Thinking woman

Development of Intelligence and the Meaning of Humility

Question: I would like to know how intelligence evolves. Can you give an example of how this takes place? 

Answer: Intelligence is the faculty that makes decisions and comprehends situations. It is by intelligence that we determine whether things are good or bad, wrong or right, moral or immoral. Primarily, intelligence develops when we face a crisis or a difficult situation for which we have to find a solution or when we want to achieve a certain goal and there are obstacles. For instance, there is a child in the house who sees that on top of the fridge, there is chocolate candy. The parents have kept the chocolate there so that the child doesn’t reach it, but he likes to eat chocolate. So when he sees that the parents are not around, he will think how to get the chocolate. He will exercise his intelligence to find a solution. He may get the idea that he can move the chair next to the fridge, climb up on the chair, and reach the chocolate. This is how one’s intelligence develops.

On the other hand, suppose you led a very comfortable life. You went to school and your father supported you. You did not have to face any major problems in your life because your parents were very caring and supportive. After completing your education, you found a nice job and never had to worry about financial needs. Then suppose one day, the economy crashed and you lost your job. You would be in a big dilemma. Since you had lived a very comfortable life, you may feel stressed and depressed, because you had never faced such problems in your life. At this point, there are two possibilities—one is to go into depression and the other is to exercise your intelligence.

You might think, “What can I do now? Maybe I should grow food in my garden. Maybe I should start a business.” So you would begin to exercise your intelligence which until then had been practically unused because you were living a routine life, which did not require much intelligence. This is how your intelligence develops.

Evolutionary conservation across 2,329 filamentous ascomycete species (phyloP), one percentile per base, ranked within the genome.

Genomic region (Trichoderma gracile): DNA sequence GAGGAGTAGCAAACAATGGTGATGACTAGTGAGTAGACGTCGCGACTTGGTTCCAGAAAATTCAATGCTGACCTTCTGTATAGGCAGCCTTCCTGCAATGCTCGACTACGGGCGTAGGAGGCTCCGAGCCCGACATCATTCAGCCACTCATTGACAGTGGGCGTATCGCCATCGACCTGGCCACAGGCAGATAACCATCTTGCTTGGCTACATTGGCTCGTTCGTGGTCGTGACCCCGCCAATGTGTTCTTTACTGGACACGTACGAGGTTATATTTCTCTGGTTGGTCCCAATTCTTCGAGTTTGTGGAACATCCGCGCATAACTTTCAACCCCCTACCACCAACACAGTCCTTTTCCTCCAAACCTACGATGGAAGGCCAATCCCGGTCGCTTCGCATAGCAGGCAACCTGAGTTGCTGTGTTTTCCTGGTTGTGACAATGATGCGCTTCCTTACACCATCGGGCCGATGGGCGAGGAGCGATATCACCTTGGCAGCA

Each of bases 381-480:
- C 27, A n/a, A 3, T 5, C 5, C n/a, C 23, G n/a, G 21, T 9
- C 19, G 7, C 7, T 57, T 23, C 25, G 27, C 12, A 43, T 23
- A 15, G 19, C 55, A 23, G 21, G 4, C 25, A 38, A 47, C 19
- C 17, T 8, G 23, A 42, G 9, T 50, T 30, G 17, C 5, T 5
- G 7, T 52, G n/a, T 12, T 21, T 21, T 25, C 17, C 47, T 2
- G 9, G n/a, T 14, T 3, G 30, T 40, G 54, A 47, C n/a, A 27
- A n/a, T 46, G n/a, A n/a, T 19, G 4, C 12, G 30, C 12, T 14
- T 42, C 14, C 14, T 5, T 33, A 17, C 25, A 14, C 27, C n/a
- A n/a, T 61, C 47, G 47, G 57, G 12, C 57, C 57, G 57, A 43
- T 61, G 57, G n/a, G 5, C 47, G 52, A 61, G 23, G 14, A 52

Question: So would you say that problems result in the development of intelligence?

Answer: No, not always. Problems might result in depression for some people. Some people take problems as a challenge and learn from them. They solve the problem and become stronger. Others see the same problem, start lamenting, and lose their intelligence. Even their limited intelligence may stop working. So every situation can help you to rise up or it can restrict you. It depends on how you take it. When you are living a comfortable life and have no financial problems, then you can use your time to learn something. You can be with people who are more intelligent and by their association, you may improve your own intelligence. But generally what happens is that unless human beings are forced, they don’t take action. As they say, people follow the path of least resistance. That is why when a problem comes, one may feel depressed because depression is the path of least resistance.

Similarly every situation can be used for improving our intelligence. I mentioned problems because they make you more alert and aware. They are an impetus for improvement. But some people are cowardly. They see a problem and just give up.




Question: One of your Bhakti Bytes writings had the following words:

True Humility comes in two ways:

  1. Knowing the welfare done by guru/Kṛṣṇa for us.
  2. Feeling the lack of bhakti in one’s heart.

I also heard in one of your lectures that Garuḍa’s mother’s name is Vinatā (“humility”) and that without vinayā, there is no possibility of understanding the Vedas. In that lecture you also said that true humility is not material. Could you explain what exactly humility is? How can one know if one truly has any humility and how can one acquire it?

Answer: Humility means not to have a sense of pride about one’s qualities, good or bad. People become proud not only of their good qualities but also of their bad ones. An expert terrorist, robber, thief, or gang leader can be proud of his criminal activities. Not to speak of being proud of qualities that one does not possess! People are sometimes proud even without having any such qualities. They only think they possess such qualities. That is why you see that in the material world, humility is a very rare quality. As it is said, even a pauper is proud of his penny.

Humility, however, does not mean that one should not have good qualities or that one should be scared to have them. One can be a scholar, rich, powerful, beautiful, and not be proud of these qualities, knowing well that they are temporary. They are all external to one’s true self. Whatever one has, one can lose at any time. And even if one has such qualities but loses one’s memory, then all these qualities lose meaning. If one could remember this fact, then one would remain humble. Since a devotee is always mindful of Kṛṣṇa, he remains humble. If we remember the welfare that the guru is doing for us, and if we remember how gracious Kṛṣṇa is, then we will remain humble. So, the humility of a devotee is not a material quality but an outcome of bhakti.